Thanks for a great post, Colleen.


Jodi Meadows said...

So what does this tell me?

Heh! I was going to say you needed a slave-- I mean an assistant to read your queries. ;)

Good post. Thanks.

acpaul said...

I only have patients when I'm at work. :)

Karen Duvall said...

Great message, Colleen. I'm all about patience, and the current state of the industry doesn't bother me a bit. I keep hearing about all these great debut sales happening, so I know for a fact publishers aren't putting on the skids. They're buying. They're working. And we all get to look forward to more terrific, well-written books to read!

Vieva said...

Can I save being patient for when I'm done procrastinating? :)

Elissa M said...

I've never understood the writers who don't already have patience. I know they're out there, and I know they are some of the ones who give you grief. I wouldn't be surprised if some of those 539 queries are repeats from writers who felt they didn't hear back from you fast enough. We won't talk about the ones who heard back and don't want to take "no" for an answer. ;)

Word verification: ritings

Alicia said...

I agree that patience is one of the best virtues for writers to cultivate. Send out your queries, relegate yourself to a lengthy wait, and start working on your next book. Nothing makes the time pass like a new project.

Colleen, good luck with all those emails! I think I'd be overwhelmed. o.O

Janet said...

Oh my.

Kenny Celican said...


I kinda know how you feel - I went to lunch the other day and came back to 40 emails in my inbox. What makes it really bad is that (I expect like you) I have 8 hours of work a day before I touch my email.

Knowing how swamped you are, I feel guilty for asking this, but how long do you recommend authors wait on follow-ups on requested partials? Almost as important, what subject line markers should an author put on follow ups?

BrigidsBlest said...

I have 539 unread queries in my email in-box right now.

*checks sent mail*

Heh. Yep, one of those is mine.

Excellent post.

freddie said...

You responded to 63 e-mails in one evening? How does one even do that? I'm amazed.

Lily Cate said...

Now, if that was 539 beautifully executed queries describing exceptional work that is perfect for the list that you represent, I'd be worried.
I have a feeling it's not.
Patience I have. That's just more time to work on the next book, after all.

KennyCelican said...

I find patience a hard thing to master, mostly because I've no gut instinct for the 'right' amount of time. I have iron self-control as long as I have a date someone has set me, whether it be a day, a month, a year, or even further in advance. My trouble is that when I don't have that date, I begin thinking of completely reasonable failure scenarios which won't produce ANY response, leaving me waiting forever:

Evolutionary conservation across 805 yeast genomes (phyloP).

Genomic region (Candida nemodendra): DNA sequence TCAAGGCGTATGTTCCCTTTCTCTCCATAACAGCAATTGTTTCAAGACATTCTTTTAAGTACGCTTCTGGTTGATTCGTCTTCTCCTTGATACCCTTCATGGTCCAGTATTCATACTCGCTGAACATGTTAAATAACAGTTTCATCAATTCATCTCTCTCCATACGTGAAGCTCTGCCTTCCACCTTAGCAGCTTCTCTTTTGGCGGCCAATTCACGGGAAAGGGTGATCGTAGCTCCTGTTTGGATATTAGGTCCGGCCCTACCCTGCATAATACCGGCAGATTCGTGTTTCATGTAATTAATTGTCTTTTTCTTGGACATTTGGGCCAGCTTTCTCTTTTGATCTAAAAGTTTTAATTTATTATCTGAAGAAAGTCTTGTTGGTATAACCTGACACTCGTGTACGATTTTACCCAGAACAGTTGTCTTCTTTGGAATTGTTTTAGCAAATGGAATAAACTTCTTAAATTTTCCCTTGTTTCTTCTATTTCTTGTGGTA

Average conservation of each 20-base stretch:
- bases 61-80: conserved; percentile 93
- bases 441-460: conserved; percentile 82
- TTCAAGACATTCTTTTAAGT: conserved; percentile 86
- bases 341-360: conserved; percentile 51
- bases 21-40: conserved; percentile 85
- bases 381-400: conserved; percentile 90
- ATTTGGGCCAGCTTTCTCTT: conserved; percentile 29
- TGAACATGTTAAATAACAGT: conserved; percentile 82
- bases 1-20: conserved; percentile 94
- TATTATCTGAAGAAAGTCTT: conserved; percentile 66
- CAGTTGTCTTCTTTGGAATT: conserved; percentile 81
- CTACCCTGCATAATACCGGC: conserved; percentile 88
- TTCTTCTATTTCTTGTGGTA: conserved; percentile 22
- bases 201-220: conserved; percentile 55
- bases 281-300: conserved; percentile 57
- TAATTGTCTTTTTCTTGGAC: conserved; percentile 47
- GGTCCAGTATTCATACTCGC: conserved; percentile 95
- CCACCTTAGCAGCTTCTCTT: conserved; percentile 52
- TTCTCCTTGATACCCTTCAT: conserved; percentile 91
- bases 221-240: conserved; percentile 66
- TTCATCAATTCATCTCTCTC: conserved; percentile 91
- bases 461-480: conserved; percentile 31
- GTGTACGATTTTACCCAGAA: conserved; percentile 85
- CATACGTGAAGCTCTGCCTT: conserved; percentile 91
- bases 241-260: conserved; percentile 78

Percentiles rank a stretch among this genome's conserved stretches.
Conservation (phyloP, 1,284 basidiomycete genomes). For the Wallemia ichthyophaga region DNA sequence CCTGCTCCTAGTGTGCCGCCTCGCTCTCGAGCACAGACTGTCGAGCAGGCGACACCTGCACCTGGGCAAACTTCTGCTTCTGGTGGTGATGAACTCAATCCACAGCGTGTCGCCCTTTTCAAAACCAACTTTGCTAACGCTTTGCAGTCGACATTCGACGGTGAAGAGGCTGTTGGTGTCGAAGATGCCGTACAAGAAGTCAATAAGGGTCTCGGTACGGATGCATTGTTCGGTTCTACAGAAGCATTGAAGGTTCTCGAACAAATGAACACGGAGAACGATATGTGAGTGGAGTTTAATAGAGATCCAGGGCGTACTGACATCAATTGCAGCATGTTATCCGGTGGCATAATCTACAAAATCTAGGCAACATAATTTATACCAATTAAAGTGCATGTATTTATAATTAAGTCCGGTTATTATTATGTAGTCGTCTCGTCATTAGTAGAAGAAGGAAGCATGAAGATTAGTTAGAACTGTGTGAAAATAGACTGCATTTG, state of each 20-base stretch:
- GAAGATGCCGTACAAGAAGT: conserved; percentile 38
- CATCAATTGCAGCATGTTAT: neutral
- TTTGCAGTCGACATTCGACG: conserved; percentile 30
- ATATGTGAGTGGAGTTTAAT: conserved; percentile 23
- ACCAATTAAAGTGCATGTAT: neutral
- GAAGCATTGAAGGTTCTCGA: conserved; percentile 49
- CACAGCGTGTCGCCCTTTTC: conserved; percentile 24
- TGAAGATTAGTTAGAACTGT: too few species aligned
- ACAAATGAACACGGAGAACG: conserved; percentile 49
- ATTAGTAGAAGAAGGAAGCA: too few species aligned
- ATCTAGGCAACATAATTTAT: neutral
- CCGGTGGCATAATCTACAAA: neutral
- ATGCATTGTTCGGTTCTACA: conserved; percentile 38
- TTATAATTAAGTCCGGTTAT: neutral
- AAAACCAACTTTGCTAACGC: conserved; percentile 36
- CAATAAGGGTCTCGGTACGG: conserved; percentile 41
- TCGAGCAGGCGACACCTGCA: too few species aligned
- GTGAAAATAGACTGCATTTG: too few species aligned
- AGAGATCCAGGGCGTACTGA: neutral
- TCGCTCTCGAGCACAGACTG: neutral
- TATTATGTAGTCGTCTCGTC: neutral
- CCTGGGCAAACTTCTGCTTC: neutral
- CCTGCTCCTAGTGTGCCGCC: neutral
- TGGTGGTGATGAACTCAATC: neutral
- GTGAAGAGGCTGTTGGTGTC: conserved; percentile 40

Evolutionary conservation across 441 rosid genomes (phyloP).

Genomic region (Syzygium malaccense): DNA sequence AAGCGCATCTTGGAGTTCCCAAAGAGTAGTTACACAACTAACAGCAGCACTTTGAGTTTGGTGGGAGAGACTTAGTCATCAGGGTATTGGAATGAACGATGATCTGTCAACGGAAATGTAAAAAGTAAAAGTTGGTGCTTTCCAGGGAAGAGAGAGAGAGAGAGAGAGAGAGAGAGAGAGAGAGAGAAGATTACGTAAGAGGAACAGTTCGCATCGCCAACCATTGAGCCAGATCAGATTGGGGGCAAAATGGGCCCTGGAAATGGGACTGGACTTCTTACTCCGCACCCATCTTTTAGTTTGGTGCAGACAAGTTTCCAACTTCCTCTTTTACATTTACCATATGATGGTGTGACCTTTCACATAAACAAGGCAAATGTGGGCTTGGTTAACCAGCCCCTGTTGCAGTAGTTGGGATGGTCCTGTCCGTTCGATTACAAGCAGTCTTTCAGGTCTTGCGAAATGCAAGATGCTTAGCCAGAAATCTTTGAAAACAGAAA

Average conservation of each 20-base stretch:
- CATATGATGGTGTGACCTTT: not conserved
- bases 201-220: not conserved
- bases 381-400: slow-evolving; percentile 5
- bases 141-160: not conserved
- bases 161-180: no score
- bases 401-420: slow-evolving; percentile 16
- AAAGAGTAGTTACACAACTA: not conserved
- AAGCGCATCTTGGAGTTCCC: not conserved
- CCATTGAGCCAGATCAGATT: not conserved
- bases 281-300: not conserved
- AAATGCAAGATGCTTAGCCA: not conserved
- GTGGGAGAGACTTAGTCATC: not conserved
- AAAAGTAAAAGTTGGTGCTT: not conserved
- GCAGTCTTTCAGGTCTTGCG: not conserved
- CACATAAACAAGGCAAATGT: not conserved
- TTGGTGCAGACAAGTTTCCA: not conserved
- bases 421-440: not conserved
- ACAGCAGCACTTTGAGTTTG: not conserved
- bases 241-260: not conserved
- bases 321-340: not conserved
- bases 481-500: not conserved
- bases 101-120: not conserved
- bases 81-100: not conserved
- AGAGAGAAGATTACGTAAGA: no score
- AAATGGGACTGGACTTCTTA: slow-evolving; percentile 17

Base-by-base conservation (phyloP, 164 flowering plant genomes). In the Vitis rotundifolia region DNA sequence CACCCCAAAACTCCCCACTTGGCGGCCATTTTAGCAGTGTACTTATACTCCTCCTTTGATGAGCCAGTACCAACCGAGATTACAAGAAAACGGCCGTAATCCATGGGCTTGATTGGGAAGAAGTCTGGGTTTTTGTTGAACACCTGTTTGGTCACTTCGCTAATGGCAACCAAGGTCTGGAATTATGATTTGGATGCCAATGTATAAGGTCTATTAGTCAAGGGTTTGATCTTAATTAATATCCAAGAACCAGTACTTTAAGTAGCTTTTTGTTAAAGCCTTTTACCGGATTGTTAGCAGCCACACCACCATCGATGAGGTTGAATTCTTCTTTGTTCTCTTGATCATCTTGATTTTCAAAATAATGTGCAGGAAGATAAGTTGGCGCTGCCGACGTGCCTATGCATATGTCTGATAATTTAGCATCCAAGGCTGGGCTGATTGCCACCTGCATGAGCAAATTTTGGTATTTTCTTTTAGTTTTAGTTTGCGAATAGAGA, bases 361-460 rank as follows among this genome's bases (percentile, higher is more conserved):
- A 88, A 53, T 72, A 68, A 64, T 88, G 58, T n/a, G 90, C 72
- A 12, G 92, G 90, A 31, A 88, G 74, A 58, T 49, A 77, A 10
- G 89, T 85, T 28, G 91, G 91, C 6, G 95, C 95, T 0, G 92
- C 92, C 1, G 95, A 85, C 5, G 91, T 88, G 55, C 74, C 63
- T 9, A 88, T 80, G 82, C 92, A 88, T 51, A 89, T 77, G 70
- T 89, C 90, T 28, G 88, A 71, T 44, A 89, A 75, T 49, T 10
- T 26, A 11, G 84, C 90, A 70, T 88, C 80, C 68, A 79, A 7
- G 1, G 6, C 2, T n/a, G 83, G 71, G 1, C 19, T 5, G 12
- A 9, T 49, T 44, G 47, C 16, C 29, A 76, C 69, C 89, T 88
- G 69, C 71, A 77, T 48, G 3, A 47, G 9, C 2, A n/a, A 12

My email went into spam. I said something which unintentionally offended horribly. I mistyped the email address by a single character, but just happened to send to a viable inbox, where it was trashed as irrelevant.

It doesn't help that far more unlikely scenarios have actually caused me grief in real life. My favorite example: I applied to med school (excellent MCATs, so-so grades, excellent references) and after receiving the form letter telling me to wait paitiently while it processed, never heard from them again. The letter didn't actually state I would receive a rejection, so I moved on, left the bio-sciences field, got into IT.

Years later I got an apologetic letter from the med school in question. The admissions office was moving to new offices, and they found my acceptance letter behind a filing cabinet where it had fallen off a stack of such letters and gotten lodged.

So yeah. Patience is hard, because Eris is my special friend. But knowing how busy Colleen is, and knowing how hard she works, and having had a taste of what it feels like to have a complete stranger say 'hey, I like what you wrote', and knowing that my only slim chance at getting a steady supply of that particular drug is partially based on Colleen or one of her peers thinking I'm not too much of a pain in the posterior to work with, I'm more than willing to sit on my hands and count the clock ticks as long as I need to.

Sorry for the run on, sorry for the ill-damped impatience. Forgive a poor wannabe his enthusiasm?

Rick Chesler said...

Hey there, Swivet! I like your blog.

Rebbie Macintyre said...

This is so great and something I've been thinking about for the last few months: the market matters about publishing, but it doesn't matter to my work as a writer. Like Twyla Tharp says: Dancers dance, painters paint, writers write--regardless of what's happening in the market.